I misspoke earlier when I said Monique was asked to reptant to Amine’s home. She would not be accepted unless she was a wife. As his companion she has more time with him than any of his three wives. The girlfriends are never to mingle with the wives.

When Monique travels she wears only the clothing he gives her which include a black Burqa like outfit which is complete with a screen to cover her eyes as well as all parts of her body. Aside from her calf length black boots she wears nothing underneath. When she arrives at the villa all clothing is abandoned and a heavy leather collar is placed on her neck. The only exception is a small veil and flimsy outfit similar to the ones portrayed in the pictures. Monique (and Annie earlier) have been bound and made to wait for him or one of his friends for as much as an hour.

She is attended to by two servants (slaves?) from his country who speak no English although Monique did exchange a few French words with one. The servant was punished severely for attempting to communicate. Monique reports she was taken to another room where the sound of heavy slaps could be heard. Because of the head to toe garments the servants wear Monique could not see the results of the slaps.

Amine is big on Viagra and is daily in a heightened state of sexual power. He has friends who visit who Monique is directed to satisfy whichever way they desire. Usually it is a blowjob on the spot, other times a full session of lovemaking.

There was an incredible sum of money deposited in her account before she left so we suspect she will be gone for a longer than usual period of time.

When Monique is in Amine’s villa she is not to make eye contact with him, same treatment Annie received. She is bathed two or three times a day, something which Annie enjoyed. Her sleeping quarters are what is actually the main living room. Amine and friends visit her anytime they please without any advance warning. When his friends are in her presence she must wear a scarf across her eyes so as not to actually see them. They never converse with her. She is there only for their gratification. She also rarely speaks with Amine. She only responds if he speaks with her. She dares not ask questions.

Her heavy collar has loops to move her about, especially when she is blindfolded and to position her for whatever they wish to do with her.

Annie says she understands Monique’s attraction to the lifestyle. The only negative is she has been impregnated by Amine. She was told she had to have an abortion because it was a girl. She did as she was ordered. Had it been a boy there would have been a conflict because she would have had to give him up to Amine. One of his wives would have cared for him as HER own.

The lifestyle according to Annie is a total abandonment of ones self. Time is of no consequence because you have no place to go, things to do, etc. Bathe and have sex. Lots of both.

The last time Annie was at the villa Amine developed a new game. Whenever a friend would visit he would slap Annie across her tits four or five times very hard. His handprints were clearly visible and bruising would often occur.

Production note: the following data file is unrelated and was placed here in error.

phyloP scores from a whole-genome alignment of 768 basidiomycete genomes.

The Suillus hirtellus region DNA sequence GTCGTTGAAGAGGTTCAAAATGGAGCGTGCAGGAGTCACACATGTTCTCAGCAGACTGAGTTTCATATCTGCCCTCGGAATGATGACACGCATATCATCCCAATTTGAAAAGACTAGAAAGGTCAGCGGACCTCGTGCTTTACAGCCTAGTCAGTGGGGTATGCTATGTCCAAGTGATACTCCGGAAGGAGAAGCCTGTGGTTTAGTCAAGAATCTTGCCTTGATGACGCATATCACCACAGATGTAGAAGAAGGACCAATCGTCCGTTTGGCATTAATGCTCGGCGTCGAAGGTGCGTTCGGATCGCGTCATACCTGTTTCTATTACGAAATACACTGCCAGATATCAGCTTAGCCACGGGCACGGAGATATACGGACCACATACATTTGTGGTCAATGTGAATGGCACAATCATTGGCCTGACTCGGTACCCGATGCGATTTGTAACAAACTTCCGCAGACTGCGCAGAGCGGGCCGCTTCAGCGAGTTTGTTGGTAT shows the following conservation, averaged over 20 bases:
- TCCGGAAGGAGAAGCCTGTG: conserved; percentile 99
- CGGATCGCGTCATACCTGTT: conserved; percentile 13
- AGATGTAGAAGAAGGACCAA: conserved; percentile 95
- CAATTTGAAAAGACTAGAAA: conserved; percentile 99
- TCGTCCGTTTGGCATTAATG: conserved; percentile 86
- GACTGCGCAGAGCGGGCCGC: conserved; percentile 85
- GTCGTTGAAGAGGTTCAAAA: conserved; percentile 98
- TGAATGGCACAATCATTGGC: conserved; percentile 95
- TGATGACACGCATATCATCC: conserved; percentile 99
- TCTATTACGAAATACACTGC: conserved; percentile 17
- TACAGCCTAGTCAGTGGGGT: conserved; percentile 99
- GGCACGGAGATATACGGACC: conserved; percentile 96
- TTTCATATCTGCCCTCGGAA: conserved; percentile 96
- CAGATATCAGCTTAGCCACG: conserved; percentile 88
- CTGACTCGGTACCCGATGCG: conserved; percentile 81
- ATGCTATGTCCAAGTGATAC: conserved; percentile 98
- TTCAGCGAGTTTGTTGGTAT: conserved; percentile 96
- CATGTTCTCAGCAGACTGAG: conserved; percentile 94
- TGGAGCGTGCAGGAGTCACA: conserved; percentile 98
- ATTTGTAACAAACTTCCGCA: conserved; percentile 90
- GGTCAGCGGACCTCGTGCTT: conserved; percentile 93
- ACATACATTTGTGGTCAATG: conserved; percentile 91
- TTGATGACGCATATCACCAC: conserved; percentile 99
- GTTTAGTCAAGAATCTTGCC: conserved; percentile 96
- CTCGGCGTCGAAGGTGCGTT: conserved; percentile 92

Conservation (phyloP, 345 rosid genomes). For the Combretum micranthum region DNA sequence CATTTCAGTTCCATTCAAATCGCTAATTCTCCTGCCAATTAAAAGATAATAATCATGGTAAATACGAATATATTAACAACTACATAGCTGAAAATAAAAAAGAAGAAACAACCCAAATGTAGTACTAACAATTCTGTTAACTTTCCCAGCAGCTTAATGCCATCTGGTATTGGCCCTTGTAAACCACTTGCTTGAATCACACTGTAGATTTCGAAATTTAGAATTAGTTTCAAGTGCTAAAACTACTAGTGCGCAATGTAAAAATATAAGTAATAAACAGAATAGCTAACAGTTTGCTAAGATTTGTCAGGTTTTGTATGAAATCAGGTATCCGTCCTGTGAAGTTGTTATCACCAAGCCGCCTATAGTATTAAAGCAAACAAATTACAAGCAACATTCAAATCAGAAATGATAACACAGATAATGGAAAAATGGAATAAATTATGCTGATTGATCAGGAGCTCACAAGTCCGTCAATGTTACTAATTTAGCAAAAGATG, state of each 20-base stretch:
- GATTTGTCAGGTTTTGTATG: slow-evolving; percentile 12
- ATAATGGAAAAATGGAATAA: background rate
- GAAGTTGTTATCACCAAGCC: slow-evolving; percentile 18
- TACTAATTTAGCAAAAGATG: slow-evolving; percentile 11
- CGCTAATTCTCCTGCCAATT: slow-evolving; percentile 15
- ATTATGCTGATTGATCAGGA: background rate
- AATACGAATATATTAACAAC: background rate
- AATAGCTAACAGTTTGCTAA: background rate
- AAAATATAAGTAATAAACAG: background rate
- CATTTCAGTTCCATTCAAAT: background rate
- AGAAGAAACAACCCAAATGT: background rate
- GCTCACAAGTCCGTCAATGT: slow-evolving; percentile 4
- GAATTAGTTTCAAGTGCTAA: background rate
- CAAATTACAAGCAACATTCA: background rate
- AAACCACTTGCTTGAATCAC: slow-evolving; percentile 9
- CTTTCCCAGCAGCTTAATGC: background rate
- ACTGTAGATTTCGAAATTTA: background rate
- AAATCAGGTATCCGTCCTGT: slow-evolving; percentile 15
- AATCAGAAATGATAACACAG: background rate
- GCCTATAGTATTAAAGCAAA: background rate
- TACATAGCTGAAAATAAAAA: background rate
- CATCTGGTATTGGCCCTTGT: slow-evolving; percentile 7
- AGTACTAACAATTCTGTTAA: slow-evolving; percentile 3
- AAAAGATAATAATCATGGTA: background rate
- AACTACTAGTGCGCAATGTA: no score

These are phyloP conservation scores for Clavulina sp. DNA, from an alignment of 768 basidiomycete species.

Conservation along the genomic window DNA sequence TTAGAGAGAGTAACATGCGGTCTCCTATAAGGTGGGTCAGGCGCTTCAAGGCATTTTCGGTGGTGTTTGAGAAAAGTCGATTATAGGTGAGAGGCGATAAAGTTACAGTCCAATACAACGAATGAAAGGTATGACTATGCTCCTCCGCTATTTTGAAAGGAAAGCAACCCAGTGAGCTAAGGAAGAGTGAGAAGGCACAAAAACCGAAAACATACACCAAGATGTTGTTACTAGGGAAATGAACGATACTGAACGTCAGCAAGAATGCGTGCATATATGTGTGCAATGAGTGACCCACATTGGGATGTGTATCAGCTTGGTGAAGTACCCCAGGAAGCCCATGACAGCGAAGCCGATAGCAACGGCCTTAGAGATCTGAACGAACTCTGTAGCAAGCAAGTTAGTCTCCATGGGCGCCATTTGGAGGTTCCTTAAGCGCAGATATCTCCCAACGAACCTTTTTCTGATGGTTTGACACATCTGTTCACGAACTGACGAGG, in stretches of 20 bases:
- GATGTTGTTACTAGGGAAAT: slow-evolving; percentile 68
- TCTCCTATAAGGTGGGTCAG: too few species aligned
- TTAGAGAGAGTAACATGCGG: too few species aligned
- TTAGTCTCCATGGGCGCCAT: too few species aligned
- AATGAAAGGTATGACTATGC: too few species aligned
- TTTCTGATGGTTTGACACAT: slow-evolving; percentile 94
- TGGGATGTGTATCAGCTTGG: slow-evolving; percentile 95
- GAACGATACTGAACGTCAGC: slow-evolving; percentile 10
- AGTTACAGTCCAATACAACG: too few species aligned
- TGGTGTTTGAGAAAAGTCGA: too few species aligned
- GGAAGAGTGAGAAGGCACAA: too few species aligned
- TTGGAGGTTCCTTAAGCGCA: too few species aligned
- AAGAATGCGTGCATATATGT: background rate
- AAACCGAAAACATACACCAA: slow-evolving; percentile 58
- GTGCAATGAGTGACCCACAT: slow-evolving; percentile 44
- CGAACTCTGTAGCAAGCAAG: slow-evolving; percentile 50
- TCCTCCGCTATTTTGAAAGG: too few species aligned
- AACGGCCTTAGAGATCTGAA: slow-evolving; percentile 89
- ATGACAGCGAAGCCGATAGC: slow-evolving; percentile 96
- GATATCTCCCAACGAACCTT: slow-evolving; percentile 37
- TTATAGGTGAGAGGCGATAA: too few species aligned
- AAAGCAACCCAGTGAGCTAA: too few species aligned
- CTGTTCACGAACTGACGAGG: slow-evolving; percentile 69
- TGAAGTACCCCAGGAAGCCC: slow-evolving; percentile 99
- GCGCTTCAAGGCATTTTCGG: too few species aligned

Amine’s affection and need for Annie she thinks is because he is the last among his many brothers and his mother was only twelve when she had him. It is likely his mother was not yet twelve when she was married and impregnated by his father. He has no political power and probably will not. He has nephews twice his age who are in better position. His father died a long time ago so Amine is on his own. He receives a share of the great wealth, was educated in western schools, invested his money wisely, and now has little else to his life. Annie actually pities him for the emptiness he lives with. His treatment of both Annie and Monique indicated he feels left out and needs to dominate something as his older brothers do.

Amine was a dinner guest a year or so ago at our home. While he was there one of our grandchildren visited. She is very pretty and thirteen. Amine was immediately taken to her. He wanted her to visit his home in the Mideast. He actually seemed offended we would deny him that request. I told him he’d have to wait five years and he then could ask her.

Update
I just spoke with Monique. I mentioned she and Amine are features in a part of the story and she was quite pleased with that. She was aware of the story before she left for the xxxxxxxx where Amine has a home. I’ll spend some private time with her when she returns.

I asked her about this visit with him and she was eager to tell me.

First of all this visit lasted seventeen days at the villa. She lived in what is a sort of living room. Her bed, which is large and round, is in the center of the room. There are mirrors everywhere, ceiling as well. There are a number of stuffed white velour chairs along three of the walls and sliding doors overlooking the water with a terrace. She was not permitted to go on the terrace in the daylight.

In one corner of the room is a large sunken bath, long and wide with jets. A few feet from the tub is a partially enclosed bathroom with a see through glass door. She had no privacy anywhere while there.

Her day consisted of being awakened early by one of the two women servants (Monique thinks they are some sort of slaves) who feed her her breakfast of cold cereal and fresh fruit. She can only have skim milk or juice to drink. Afterward she is taken to the bath for what is an after meal bath. Every meal is the same routine. After the bath she is massaged by the women with fragrant body oils. She was permitted to wear an outfit similar to those in the photograph, with or without veil (she chose with) or remain naked. She gave herself a post-meal exercise regimen, but otherwise looked at the water from inside the room. Mostly she laid down with her blindfold (she always wore it because there were always lights on in the room). There she’d wait for Amine. When he’d arrive she was alerted so she could kneel near the door, her hands out to her side and her palms facing the ceiling. No eye contact whatsoever, even during sex.